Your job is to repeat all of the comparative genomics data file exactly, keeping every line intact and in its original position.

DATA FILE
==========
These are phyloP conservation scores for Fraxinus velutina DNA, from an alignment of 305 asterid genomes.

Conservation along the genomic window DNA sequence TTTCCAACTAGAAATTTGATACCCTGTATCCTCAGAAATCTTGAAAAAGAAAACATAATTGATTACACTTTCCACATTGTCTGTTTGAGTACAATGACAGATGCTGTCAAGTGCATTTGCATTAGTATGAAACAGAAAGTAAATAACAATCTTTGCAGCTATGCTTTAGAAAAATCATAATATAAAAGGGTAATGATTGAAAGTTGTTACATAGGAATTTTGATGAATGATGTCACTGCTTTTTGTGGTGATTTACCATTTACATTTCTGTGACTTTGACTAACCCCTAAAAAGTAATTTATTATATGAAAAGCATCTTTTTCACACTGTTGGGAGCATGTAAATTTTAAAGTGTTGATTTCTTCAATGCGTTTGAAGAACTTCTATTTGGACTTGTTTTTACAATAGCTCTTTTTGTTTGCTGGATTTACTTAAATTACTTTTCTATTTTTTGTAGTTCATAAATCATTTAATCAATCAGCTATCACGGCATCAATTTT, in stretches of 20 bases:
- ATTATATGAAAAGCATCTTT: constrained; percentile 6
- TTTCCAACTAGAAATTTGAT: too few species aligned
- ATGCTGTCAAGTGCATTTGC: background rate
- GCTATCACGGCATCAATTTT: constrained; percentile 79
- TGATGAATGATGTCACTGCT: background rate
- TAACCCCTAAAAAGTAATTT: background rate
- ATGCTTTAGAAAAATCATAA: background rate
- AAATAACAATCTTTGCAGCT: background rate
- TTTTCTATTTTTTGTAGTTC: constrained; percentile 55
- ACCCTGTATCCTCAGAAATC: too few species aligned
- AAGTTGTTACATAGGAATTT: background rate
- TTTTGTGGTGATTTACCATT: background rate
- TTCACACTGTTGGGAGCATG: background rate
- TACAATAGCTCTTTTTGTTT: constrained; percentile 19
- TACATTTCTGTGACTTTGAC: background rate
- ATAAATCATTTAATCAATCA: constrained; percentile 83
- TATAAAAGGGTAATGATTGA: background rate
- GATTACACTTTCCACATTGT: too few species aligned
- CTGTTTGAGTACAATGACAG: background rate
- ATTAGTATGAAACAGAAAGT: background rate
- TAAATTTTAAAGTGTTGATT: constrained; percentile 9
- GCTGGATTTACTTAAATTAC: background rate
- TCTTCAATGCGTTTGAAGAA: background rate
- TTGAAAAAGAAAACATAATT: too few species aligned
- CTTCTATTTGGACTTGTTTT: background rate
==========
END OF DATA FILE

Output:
These are phyloP conservation scores for Fraxinus velutina DNA, from an alignment of 305 asterid genomes.

Conservation along the genomic window DNA sequence TTTCCAACTAGAAATTTGATACCCTGTATCCTCAGAAATCTTGAAAAAGAAAACATAATTGATTACACTTTCCACATTGTCTGTTTGAGTACAATGACAGATGCTGTCAAGTGCATTTGCATTAGTATGAAACAGAAAGTAAATAACAATCTTTGCAGCTATGCTTTAGAAAAATCATAATATAAAAGGGTAATGATTGAAAGTTGTTACATAGGAATTTTGATGAATGATGTCACTGCTTTTTGTGGTGATTTACCATTTACATTTCTGTGACTTTGACTAACCCCTAAAAAGTAATTTATTATATGAAAAGCATCTTTTTCACACTGTTGGGAGCATGTAAATTTTAAAGTGTTGATTTCTTCAATGCGTTTGAAGAACTTCTATTTGGACTTGTTTTTACAATAGCTCTTTTTGTTTGCTGGATTTACTTAAATTACTTTTCTATTTTTTGTAGTTCATAAATCATTTAATCAATCAGCTATCACGGCATCAATTTT, in stretches of 20 bases:
- ATTATATGAAAAGCATCTTT: constrained; percentile 6
- TTTCCAACTAGAAATTTGAT: too few species aligned
- ATGCTGTCAAGTGCATTTGC: background rate
- GCTATCACGGCATCAATTTT: constrained; percentile 79
- TGATGAATGATGTCACTGCT: background rate
- TAACCCCTAAAAAGTAATTT: background rate
- ATGCTTTAGAAAAATCATAA: background rate
- AAATAACAATCTTTGCAGCT: background rate
- TTTTCTATTTTTTGTAGTTC: constrained; percentile 55
- ACCCTGTATCCTCAGAAATC: too few species aligned
- AAGTTGTTACATAGGAATTT: background rate
- TTTTGTGGTGATTTACCATT: background rate
- TTCACACTGTTGGGAGCATG: background rate
- TACAATAGCTCTTTTTGTTT: constrained; percentile 19
- TACATTTCTGTGACTTTGAC: background rate
- ATAAATCATTTAATCAATCA: constrained; percentile 83
- TATAAAAGGGTAATGATTGA: background rate
- GATTACACTTTCCACATTGT: too few species aligned
- CTGTTTGAGTACAATGACAG: background rate
- ATTAGTATGAAACAGAAAGT: background rate
- TAAATTTTAAAGTGTTGATT: constrained; percentile 9
- GCTGGATTTACTTAAATTAC: background rate
- TCTTCAATGCGTTTGAAGAA: background rate
- TTGAAAAAGAAAACATAATT: too few species aligned
- CTTCTATTTGGACTTGTTTT: background rate